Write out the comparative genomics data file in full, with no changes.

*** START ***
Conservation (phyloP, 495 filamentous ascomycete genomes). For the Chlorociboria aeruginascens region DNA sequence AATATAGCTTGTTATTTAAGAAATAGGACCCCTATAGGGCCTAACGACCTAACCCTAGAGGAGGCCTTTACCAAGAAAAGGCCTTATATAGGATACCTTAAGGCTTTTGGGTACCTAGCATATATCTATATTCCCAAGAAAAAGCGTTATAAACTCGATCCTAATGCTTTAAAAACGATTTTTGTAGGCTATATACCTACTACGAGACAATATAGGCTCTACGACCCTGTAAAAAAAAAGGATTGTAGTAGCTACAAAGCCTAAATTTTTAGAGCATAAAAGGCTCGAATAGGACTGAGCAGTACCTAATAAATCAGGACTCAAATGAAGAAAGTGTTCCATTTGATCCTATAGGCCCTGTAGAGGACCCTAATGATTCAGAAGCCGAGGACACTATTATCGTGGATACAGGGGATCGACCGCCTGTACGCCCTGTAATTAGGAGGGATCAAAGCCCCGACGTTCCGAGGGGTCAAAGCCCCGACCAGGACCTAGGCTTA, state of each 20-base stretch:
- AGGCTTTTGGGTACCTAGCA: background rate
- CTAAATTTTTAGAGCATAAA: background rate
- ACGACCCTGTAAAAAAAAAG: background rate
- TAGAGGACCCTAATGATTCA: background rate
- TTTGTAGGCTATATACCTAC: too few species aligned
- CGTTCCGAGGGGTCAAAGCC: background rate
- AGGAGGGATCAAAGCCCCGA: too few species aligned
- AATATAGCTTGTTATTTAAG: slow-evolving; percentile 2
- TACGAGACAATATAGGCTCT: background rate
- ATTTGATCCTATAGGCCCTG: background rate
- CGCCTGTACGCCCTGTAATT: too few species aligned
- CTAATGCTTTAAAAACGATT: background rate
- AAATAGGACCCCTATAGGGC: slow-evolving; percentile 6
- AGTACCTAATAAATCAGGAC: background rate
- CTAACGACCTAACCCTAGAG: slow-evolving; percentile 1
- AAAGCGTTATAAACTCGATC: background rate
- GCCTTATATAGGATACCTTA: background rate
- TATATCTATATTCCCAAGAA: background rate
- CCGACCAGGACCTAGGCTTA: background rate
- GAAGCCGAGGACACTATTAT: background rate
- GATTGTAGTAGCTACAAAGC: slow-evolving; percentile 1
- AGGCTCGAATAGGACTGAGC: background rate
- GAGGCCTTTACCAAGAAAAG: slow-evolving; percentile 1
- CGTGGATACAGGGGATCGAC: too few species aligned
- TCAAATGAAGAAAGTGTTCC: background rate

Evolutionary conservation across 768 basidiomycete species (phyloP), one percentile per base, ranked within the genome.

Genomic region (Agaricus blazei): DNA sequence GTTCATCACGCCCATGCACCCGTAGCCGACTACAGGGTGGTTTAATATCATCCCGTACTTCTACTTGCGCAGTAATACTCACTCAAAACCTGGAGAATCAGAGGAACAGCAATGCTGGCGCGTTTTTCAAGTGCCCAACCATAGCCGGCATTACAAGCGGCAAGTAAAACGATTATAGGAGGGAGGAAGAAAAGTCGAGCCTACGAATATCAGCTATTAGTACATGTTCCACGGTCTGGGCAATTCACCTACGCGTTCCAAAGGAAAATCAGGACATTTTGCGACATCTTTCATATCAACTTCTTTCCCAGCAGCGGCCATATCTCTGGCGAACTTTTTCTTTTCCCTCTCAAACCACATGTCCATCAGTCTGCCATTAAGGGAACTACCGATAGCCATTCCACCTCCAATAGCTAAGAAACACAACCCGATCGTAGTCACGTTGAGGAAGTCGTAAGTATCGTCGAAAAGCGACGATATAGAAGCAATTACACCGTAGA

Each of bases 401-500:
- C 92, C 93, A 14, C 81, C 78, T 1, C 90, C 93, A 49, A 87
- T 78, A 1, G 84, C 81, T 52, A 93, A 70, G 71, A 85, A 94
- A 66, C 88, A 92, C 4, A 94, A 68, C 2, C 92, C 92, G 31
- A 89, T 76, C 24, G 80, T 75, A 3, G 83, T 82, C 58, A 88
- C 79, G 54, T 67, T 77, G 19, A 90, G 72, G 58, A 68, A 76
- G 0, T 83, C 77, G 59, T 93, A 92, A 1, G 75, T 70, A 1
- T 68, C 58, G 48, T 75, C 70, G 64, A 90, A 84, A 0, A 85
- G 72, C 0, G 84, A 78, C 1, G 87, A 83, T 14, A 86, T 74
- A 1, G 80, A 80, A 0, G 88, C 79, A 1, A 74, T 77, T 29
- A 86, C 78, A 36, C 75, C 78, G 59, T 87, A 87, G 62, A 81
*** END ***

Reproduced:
Conservation (phyloP, 495 filamentous ascomycete genomes). For the Chlorociboria aeruginascens region DNA sequence AATATAGCTTGTTATTTAAGAAATAGGACCCCTATAGGGCCTAACGACCTAACCCTAGAGGAGGCCTTTACCAAGAAAAGGCCTTATATAGGATACCTTAAGGCTTTTGGGTACCTAGCATATATCTATATTCCCAAGAAAAAGCGTTATAAACTCGATCCTAATGCTTTAAAAACGATTTTTGTAGGCTATATACCTACTACGAGACAATATAGGCTCTACGACCCTGTAAAAAAAAAGGATTGTAGTAGCTACAAAGCCTAAATTTTTAGAGCATAAAAGGCTCGAATAGGACTGAGCAGTACCTAATAAATCAGGACTCAAATGAAGAAAGTGTTCCATTTGATCCTATAGGCCCTGTAGAGGACCCTAATGATTCAGAAGCCGAGGACACTATTATCGTGGATACAGGGGATCGACCGCCTGTACGCCCTGTAATTAGGAGGGATCAAAGCCCCGACGTTCCGAGGGGTCAAAGCCCCGACCAGGACCTAGGCTTA, state of each 20-base stretch:
- AGGCTTTTGGGTACCTAGCA: background rate
- CTAAATTTTTAGAGCATAAA: background rate
- ACGACCCTGTAAAAAAAAAG: background rate
- TAGAGGACCCTAATGATTCA: background rate
- TTTGTAGGCTATATACCTAC: too few species aligned
- CGTTCCGAGGGGTCAAAGCC: background rate
- AGGAGGGATCAAAGCCCCGA: too few species aligned
- AATATAGCTTGTTATTTAAG: slow-evolving; percentile 2
- TACGAGACAATATAGGCTCT: background rate
- ATTTGATCCTATAGGCCCTG: background rate
- CGCCTGTACGCCCTGTAATT: too few species aligned
- CTAATGCTTTAAAAACGATT: background rate
- AAATAGGACCCCTATAGGGC: slow-evolving; percentile 6
- AGTACCTAATAAATCAGGAC: background rate
- CTAACGACCTAACCCTAGAG: slow-evolving; percentile 1
- AAAGCGTTATAAACTCGATC: background rate
- GCCTTATATAGGATACCTTA: background rate
- TATATCTATATTCCCAAGAA: background rate
- CCGACCAGGACCTAGGCTTA: background rate
- GAAGCCGAGGACACTATTAT: background rate
- GATTGTAGTAGCTACAAAGC: slow-evolving; percentile 1
- AGGCTCGAATAGGACTGAGC: background rate
- GAGGCCTTTACCAAGAAAAG: slow-evolving; percentile 1
- CGTGGATACAGGGGATCGAC: too few species aligned
- TCAAATGAAGAAAGTGTTCC: background rate

Evolutionary conservation across 768 basidiomycete species (phyloP), one percentile per base, ranked within the genome.

Genomic region (Agaricus blazei): DNA sequence GTTCATCACGCCCATGCACCCGTAGCCGACTACAGGGTGGTTTAATATCATCCCGTACTTCTACTTGCGCAGTAATACTCACTCAAAACCTGGAGAATCAGAGGAACAGCAATGCTGGCGCGTTTTTCAAGTGCCCAACCATAGCCGGCATTACAAGCGGCAAGTAAAACGATTATAGGAGGGAGGAAGAAAAGTCGAGCCTACGAATATCAGCTATTAGTACATGTTCCACGGTCTGGGCAATTCACCTACGCGTTCCAAAGGAAAATCAGGACATTTTGCGACATCTTTCATATCAACTTCTTTCCCAGCAGCGGCCATATCTCTGGCGAACTTTTTCTTTTCCCTCTCAAACCACATGTCCATCAGTCTGCCATTAAGGGAACTACCGATAGCCATTCCACCTCCAATAGCTAAGAAACACAACCCGATCGTAGTCACGTTGAGGAAGTCGTAAGTATCGTCGAAAAGCGACGATATAGAAGCAATTACACCGTAGA

Each of bases 401-500:
- C 92, C 93, A 14, C 81, C 78, T 1, C 90, C 93, A 49, A 87
- T 78, A 1, G 84, C 81, T 52, A 93, A 70, G 71, A 85, A 94
- A 66, C 88, A 92, C 4, A 94, A 68, C 2, C 92, C 92, G 31
- A 89, T 76, C 24, G 80, T 75, A 3, G 83, T 82, C 58, A 88
- C 79, G 54, T 67, T 77, G 19, A 90, G 72, G 58, A 68, A 76
- G 0, T 83, C 77, G 59, T 93, A 92, A 1, G 75, T 70, A 1
- T 68, C 58, G 48, T 75, C 70, G 64, A 90, A 84, A 0, A 85
- G 72, C 0, G 84, A 78, C 1, G 87, A 83, T 14, A 86, T 74
- A 1, G 80, A 80, A 0, G 88, C 79, A 1, A 74, T 77, T 29
- A 86, C 78, A 36, C 75, C 78, G 59, T 87, A 87, G 62, A 81